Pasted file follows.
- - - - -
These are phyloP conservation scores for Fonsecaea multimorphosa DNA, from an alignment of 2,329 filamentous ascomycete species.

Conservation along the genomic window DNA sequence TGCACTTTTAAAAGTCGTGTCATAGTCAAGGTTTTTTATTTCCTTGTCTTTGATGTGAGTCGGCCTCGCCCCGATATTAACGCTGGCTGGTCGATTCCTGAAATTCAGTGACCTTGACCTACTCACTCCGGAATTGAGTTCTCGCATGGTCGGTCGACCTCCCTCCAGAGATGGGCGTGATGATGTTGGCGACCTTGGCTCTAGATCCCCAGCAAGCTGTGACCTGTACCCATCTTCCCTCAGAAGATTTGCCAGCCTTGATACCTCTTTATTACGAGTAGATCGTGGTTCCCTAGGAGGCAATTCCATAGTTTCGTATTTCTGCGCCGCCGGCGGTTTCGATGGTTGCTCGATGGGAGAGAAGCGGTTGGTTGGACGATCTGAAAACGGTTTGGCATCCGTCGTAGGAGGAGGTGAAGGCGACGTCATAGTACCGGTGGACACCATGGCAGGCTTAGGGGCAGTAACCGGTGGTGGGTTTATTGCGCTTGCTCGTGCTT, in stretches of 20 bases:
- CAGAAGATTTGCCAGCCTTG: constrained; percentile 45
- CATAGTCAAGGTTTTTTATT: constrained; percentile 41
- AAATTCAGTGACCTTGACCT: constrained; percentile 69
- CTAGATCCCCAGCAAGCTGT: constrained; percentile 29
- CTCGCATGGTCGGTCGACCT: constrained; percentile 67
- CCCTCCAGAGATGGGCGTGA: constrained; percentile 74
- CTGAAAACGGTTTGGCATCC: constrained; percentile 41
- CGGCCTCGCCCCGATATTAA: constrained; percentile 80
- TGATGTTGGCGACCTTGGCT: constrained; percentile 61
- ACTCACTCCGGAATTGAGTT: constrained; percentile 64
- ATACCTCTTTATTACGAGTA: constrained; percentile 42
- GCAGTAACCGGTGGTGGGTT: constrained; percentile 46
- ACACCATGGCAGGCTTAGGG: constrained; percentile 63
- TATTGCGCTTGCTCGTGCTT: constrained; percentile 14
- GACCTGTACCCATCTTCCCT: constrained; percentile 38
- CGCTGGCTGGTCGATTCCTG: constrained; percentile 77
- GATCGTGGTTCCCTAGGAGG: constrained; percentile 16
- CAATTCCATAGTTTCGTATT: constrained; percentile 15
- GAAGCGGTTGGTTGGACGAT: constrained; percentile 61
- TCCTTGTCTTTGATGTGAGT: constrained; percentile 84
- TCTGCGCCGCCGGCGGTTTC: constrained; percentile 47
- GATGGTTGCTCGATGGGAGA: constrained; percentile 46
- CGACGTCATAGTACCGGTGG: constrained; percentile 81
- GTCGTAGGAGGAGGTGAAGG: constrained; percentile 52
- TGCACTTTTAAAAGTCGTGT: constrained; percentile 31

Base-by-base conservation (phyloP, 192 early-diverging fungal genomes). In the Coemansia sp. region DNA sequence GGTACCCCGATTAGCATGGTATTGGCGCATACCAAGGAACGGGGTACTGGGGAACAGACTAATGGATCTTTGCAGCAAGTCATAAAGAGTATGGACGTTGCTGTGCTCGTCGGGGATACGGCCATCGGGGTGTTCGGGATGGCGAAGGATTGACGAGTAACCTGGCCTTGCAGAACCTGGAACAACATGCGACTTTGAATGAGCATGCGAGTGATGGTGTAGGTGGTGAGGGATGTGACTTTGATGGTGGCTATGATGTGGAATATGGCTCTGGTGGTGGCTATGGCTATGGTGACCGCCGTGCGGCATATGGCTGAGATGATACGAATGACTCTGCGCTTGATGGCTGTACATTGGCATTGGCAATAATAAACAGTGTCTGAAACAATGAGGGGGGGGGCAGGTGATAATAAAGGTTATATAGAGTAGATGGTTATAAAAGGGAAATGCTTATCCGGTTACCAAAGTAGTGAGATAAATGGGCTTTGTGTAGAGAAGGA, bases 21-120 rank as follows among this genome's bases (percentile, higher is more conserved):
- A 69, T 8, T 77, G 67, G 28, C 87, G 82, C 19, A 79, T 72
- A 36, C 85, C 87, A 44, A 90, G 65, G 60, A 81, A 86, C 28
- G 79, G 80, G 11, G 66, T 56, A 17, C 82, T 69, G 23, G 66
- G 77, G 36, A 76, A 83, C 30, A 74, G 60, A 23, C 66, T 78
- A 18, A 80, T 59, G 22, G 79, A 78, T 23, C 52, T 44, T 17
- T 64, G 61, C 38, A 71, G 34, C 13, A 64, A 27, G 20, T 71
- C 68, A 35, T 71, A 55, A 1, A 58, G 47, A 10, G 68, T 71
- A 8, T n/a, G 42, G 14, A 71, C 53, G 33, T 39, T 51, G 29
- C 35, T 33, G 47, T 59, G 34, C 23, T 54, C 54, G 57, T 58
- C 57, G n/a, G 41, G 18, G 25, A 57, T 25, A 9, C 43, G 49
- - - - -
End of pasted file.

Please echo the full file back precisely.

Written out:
These are phyloP conservation scores for Fonsecaea multimorphosa DNA, from an alignment of 2,329 filamentous ascomycete species.

Conservation along the genomic window DNA sequence TGCACTTTTAAAAGTCGTGTCATAGTCAAGGTTTTTTATTTCCTTGTCTTTGATGTGAGTCGGCCTCGCCCCGATATTAACGCTGGCTGGTCGATTCCTGAAATTCAGTGACCTTGACCTACTCACTCCGGAATTGAGTTCTCGCATGGTCGGTCGACCTCCCTCCAGAGATGGGCGTGATGATGTTGGCGACCTTGGCTCTAGATCCCCAGCAAGCTGTGACCTGTACCCATCTTCCCTCAGAAGATTTGCCAGCCTTGATACCTCTTTATTACGAGTAGATCGTGGTTCCCTAGGAGGCAATTCCATAGTTTCGTATTTCTGCGCCGCCGGCGGTTTCGATGGTTGCTCGATGGGAGAGAAGCGGTTGGTTGGACGATCTGAAAACGGTTTGGCATCCGTCGTAGGAGGAGGTGAAGGCGACGTCATAGTACCGGTGGACACCATGGCAGGCTTAGGGGCAGTAACCGGTGGTGGGTTTATTGCGCTTGCTCGTGCTT, in stretches of 20 bases:
- CAGAAGATTTGCCAGCCTTG: constrained; percentile 45
- CATAGTCAAGGTTTTTTATT: constrained; percentile 41
- AAATTCAGTGACCTTGACCT: constrained; percentile 69
- CTAGATCCCCAGCAAGCTGT: constrained; percentile 29
- CTCGCATGGTCGGTCGACCT: constrained; percentile 67
- CCCTCCAGAGATGGGCGTGA: constrained; percentile 74
- CTGAAAACGGTTTGGCATCC: constrained; percentile 41
- CGGCCTCGCCCCGATATTAA: constrained; percentile 80
- TGATGTTGGCGACCTTGGCT: constrained; percentile 61
- ACTCACTCCGGAATTGAGTT: constrained; percentile 64
- ATACCTCTTTATTACGAGTA: constrained; percentile 42
- GCAGTAACCGGTGGTGGGTT: constrained; percentile 46
- ACACCATGGCAGGCTTAGGG: constrained; percentile 63
- TATTGCGCTTGCTCGTGCTT: constrained; percentile 14
- GACCTGTACCCATCTTCCCT: constrained; percentile 38
- CGCTGGCTGGTCGATTCCTG: constrained; percentile 77
- GATCGTGGTTCCCTAGGAGG: constrained; percentile 16
- CAATTCCATAGTTTCGTATT: constrained; percentile 15
- GAAGCGGTTGGTTGGACGAT: constrained; percentile 61
- TCCTTGTCTTTGATGTGAGT: constrained; percentile 84
- TCTGCGCCGCCGGCGGTTTC: constrained; percentile 47
- GATGGTTGCTCGATGGGAGA: constrained; percentile 46
- CGACGTCATAGTACCGGTGG: constrained; percentile 81
- GTCGTAGGAGGAGGTGAAGG: constrained; percentile 52
- TGCACTTTTAAAAGTCGTGT: constrained; percentile 31

Base-by-base conservation (phyloP, 192 early-diverging fungal genomes). In the Coemansia sp. region DNA sequence GGTACCCCGATTAGCATGGTATTGGCGCATACCAAGGAACGGGGTACTGGGGAACAGACTAATGGATCTTTGCAGCAAGTCATAAAGAGTATGGACGTTGCTGTGCTCGTCGGGGATACGGCCATCGGGGTGTTCGGGATGGCGAAGGATTGACGAGTAACCTGGCCTTGCAGAACCTGGAACAACATGCGACTTTGAATGAGCATGCGAGTGATGGTGTAGGTGGTGAGGGATGTGACTTTGATGGTGGCTATGATGTGGAATATGGCTCTGGTGGTGGCTATGGCTATGGTGACCGCCGTGCGGCATATGGCTGAGATGATACGAATGACTCTGCGCTTGATGGCTGTACATTGGCATTGGCAATAATAAACAGTGTCTGAAACAATGAGGGGGGGGGCAGGTGATAATAAAGGTTATATAGAGTAGATGGTTATAAAAGGGAAATGCTTATCCGGTTACCAAAGTAGTGAGATAAATGGGCTTTGTGTAGAGAAGGA, bases 21-120 rank as follows among this genome's bases (percentile, higher is more conserved):
- A 69, T 8, T 77, G 67, G 28, C 87, G 82, C 19, A 79, T 72
- A 36, C 85, C 87, A 44, A 90, G 65, G 60, A 81, A 86, C 28
- G 79, G 80, G 11, G 66, T 56, A 17, C 82, T 69, G 23, G 66
- G 77, G 36, A 76, A 83, C 30, A 74, G 60, A 23, C 66, T 78
- A 18, A 80, T 59, G 22, G 79, A 78, T 23, C 52, T 44, T 17
- T 64, G 61, C 38, A 71, G 34, C 13, A 64, A 27, G 20, T 71
- C 68, A 35, T 71, A 55, A 1, A 58, G 47, A 10, G 68, T 71
- A 8, T n/a, G 42, G 14, A 71, C 53, G 33, T 39, T 51, G 29
- C 35, T 33, G 47, T 59, G 34, C 23, T 54, C 54, G 57, T 58
- C 57, G n/a, G 41, G 18, G 25, A 57, T 25, A 9, C 43, G 49